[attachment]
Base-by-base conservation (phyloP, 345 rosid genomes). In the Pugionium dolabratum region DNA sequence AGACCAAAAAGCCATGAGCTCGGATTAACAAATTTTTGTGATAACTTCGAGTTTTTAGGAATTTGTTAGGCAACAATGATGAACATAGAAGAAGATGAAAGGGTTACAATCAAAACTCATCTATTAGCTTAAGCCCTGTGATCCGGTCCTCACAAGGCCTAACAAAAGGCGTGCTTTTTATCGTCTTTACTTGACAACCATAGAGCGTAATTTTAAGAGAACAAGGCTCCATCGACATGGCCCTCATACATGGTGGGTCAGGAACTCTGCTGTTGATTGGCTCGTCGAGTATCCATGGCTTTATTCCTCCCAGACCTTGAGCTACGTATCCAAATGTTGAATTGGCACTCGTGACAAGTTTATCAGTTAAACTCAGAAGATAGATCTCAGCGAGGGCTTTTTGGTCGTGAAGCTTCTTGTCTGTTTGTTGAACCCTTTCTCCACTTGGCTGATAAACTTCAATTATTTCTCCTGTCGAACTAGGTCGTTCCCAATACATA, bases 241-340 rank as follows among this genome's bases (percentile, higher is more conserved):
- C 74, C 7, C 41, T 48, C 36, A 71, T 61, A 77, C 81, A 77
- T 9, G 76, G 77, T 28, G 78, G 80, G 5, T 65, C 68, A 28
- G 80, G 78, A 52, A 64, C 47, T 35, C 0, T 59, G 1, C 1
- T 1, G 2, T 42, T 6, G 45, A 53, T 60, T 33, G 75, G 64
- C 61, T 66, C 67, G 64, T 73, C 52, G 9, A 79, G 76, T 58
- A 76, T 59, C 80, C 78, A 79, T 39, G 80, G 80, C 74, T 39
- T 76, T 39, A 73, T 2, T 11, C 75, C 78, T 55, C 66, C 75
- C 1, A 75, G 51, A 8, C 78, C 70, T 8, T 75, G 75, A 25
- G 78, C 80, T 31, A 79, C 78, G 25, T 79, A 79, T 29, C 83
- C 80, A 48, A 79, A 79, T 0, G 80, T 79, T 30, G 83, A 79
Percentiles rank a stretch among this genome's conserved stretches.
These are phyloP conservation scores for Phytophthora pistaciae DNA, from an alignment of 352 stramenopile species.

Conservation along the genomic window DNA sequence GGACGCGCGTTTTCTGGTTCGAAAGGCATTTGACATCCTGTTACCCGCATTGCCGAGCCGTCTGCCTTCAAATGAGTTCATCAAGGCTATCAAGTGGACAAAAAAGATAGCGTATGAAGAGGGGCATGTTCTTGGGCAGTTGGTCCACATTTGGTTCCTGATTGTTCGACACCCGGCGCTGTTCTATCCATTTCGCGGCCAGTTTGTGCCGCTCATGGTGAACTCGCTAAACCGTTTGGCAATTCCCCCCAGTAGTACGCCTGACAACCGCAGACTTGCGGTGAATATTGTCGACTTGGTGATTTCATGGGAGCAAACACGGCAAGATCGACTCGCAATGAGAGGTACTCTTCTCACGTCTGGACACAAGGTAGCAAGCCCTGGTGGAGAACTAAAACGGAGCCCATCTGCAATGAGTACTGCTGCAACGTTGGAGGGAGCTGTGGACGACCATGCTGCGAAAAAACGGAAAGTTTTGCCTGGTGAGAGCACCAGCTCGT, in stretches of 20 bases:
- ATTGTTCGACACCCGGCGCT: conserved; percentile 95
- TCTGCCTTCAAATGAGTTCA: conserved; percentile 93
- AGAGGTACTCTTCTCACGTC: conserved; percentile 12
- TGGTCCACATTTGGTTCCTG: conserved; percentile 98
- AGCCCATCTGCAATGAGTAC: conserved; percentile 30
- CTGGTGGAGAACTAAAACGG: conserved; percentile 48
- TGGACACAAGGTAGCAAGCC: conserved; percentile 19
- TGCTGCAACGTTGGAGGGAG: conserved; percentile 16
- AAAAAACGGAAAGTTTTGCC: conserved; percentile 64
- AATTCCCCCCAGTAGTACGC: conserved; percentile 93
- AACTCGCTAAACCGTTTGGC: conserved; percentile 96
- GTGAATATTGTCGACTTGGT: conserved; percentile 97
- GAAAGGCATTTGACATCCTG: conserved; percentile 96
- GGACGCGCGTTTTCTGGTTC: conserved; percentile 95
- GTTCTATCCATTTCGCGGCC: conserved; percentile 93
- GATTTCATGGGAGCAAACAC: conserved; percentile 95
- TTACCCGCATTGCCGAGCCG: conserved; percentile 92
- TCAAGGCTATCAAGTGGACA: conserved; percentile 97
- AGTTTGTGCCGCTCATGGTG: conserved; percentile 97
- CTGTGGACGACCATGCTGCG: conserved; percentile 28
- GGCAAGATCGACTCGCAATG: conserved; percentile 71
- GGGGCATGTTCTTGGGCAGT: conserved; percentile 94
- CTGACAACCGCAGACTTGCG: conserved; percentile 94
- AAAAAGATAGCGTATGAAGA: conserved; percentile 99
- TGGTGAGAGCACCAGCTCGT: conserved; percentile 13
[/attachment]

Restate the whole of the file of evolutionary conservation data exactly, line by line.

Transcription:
Base-by-base conservation (phyloP, 345 rosid genomes). In the Pugionium dolabratum region DNA sequence AGACCAAAAAGCCATGAGCTCGGATTAACAAATTTTTGTGATAACTTCGAGTTTTTAGGAATTTGTTAGGCAACAATGATGAACATAGAAGAAGATGAAAGGGTTACAATCAAAACTCATCTATTAGCTTAAGCCCTGTGATCCGGTCCTCACAAGGCCTAACAAAAGGCGTGCTTTTTATCGTCTTTACTTGACAACCATAGAGCGTAATTTTAAGAGAACAAGGCTCCATCGACATGGCCCTCATACATGGTGGGTCAGGAACTCTGCTGTTGATTGGCTCGTCGAGTATCCATGGCTTTATTCCTCCCAGACCTTGAGCTACGTATCCAAATGTTGAATTGGCACTCGTGACAAGTTTATCAGTTAAACTCAGAAGATAGATCTCAGCGAGGGCTTTTTGGTCGTGAAGCTTCTTGTCTGTTTGTTGAACCCTTTCTCCACTTGGCTGATAAACTTCAATTATTTCTCCTGTCGAACTAGGTCGTTCCCAATACATA, bases 241-340 rank as follows among this genome's bases (percentile, higher is more conserved):
- C 74, C 7, C 41, T 48, C 36, A 71, T 61, A 77, C 81, A 77
- T 9, G 76, G 77, T 28, G 78, G 80, G 5, T 65, C 68, A 28
- G 80, G 78, A 52, A 64, C 47, T 35, C 0, T 59, G 1, C 1
- T 1, G 2, T 42, T 6, G 45, A 53, T 60, T 33, G 75, G 64
- C 61, T 66, C 67, G 64, T 73, C 52, G 9, A 79, G 76, T 58
- A 76, T 59, C 80, C 78, A 79, T 39, G 80, G 80, C 74, T 39
- T 76, T 39, A 73, T 2, T 11, C 75, C 78, T 55, C 66, C 75
- C 1, A 75, G 51, A 8, C 78, C 70, T 8, T 75, G 75, A 25
- G 78, C 80, T 31, A 79, C 78, G 25, T 79, A 79, T 29, C 83
- C 80, A 48, A 79, A 79, T 0, G 80, T 79, T 30, G 83, A 79
Percentiles rank a stretch among this genome's conserved stretches.
These are phyloP conservation scores for Phytophthora pistaciae DNA, from an alignment of 352 stramenopile species.

Conservation along the genomic window DNA sequence GGACGCGCGTTTTCTGGTTCGAAAGGCATTTGACATCCTGTTACCCGCATTGCCGAGCCGTCTGCCTTCAAATGAGTTCATCAAGGCTATCAAGTGGACAAAAAAGATAGCGTATGAAGAGGGGCATGTTCTTGGGCAGTTGGTCCACATTTGGTTCCTGATTGTTCGACACCCGGCGCTGTTCTATCCATTTCGCGGCCAGTTTGTGCCGCTCATGGTGAACTCGCTAAACCGTTTGGCAATTCCCCCCAGTAGTACGCCTGACAACCGCAGACTTGCGGTGAATATTGTCGACTTGGTGATTTCATGGGAGCAAACACGGCAAGATCGACTCGCAATGAGAGGTACTCTTCTCACGTCTGGACACAAGGTAGCAAGCCCTGGTGGAGAACTAAAACGGAGCCCATCTGCAATGAGTACTGCTGCAACGTTGGAGGGAGCTGTGGACGACCATGCTGCGAAAAAACGGAAAGTTTTGCCTGGTGAGAGCACCAGCTCGT, in stretches of 20 bases:
- ATTGTTCGACACCCGGCGCT: conserved; percentile 95
- TCTGCCTTCAAATGAGTTCA: conserved; percentile 93
- AGAGGTACTCTTCTCACGTC: conserved; percentile 12
- TGGTCCACATTTGGTTCCTG: conserved; percentile 98
- AGCCCATCTGCAATGAGTAC: conserved; percentile 30
- CTGGTGGAGAACTAAAACGG: conserved; percentile 48
- TGGACACAAGGTAGCAAGCC: conserved; percentile 19
- TGCTGCAACGTTGGAGGGAG: conserved; percentile 16
- AAAAAACGGAAAGTTTTGCC: conserved; percentile 64
- AATTCCCCCCAGTAGTACGC: conserved; percentile 93
- AACTCGCTAAACCGTTTGGC: conserved; percentile 96
- GTGAATATTGTCGACTTGGT: conserved; percentile 97
- GAAAGGCATTTGACATCCTG: conserved; percentile 96
- GGACGCGCGTTTTCTGGTTC: conserved; percentile 95
- GTTCTATCCATTTCGCGGCC: conserved; percentile 93
- GATTTCATGGGAGCAAACAC: conserved; percentile 95
- TTACCCGCATTGCCGAGCCG: conserved; percentile 92
- TCAAGGCTATCAAGTGGACA: conserved; percentile 97
- AGTTTGTGCCGCTCATGGTG: conserved; percentile 97
- CTGTGGACGACCATGCTGCG: conserved; percentile 28
- GGCAAGATCGACTCGCAATG: conserved; percentile 71
- GGGGCATGTTCTTGGGCAGT: conserved; percentile 94
- CTGACAACCGCAGACTTGCG: conserved; percentile 94
- AAAAAGATAGCGTATGAAGA: conserved; percentile 99
- TGGTGAGAGCACCAGCTCGT: conserved; percentile 13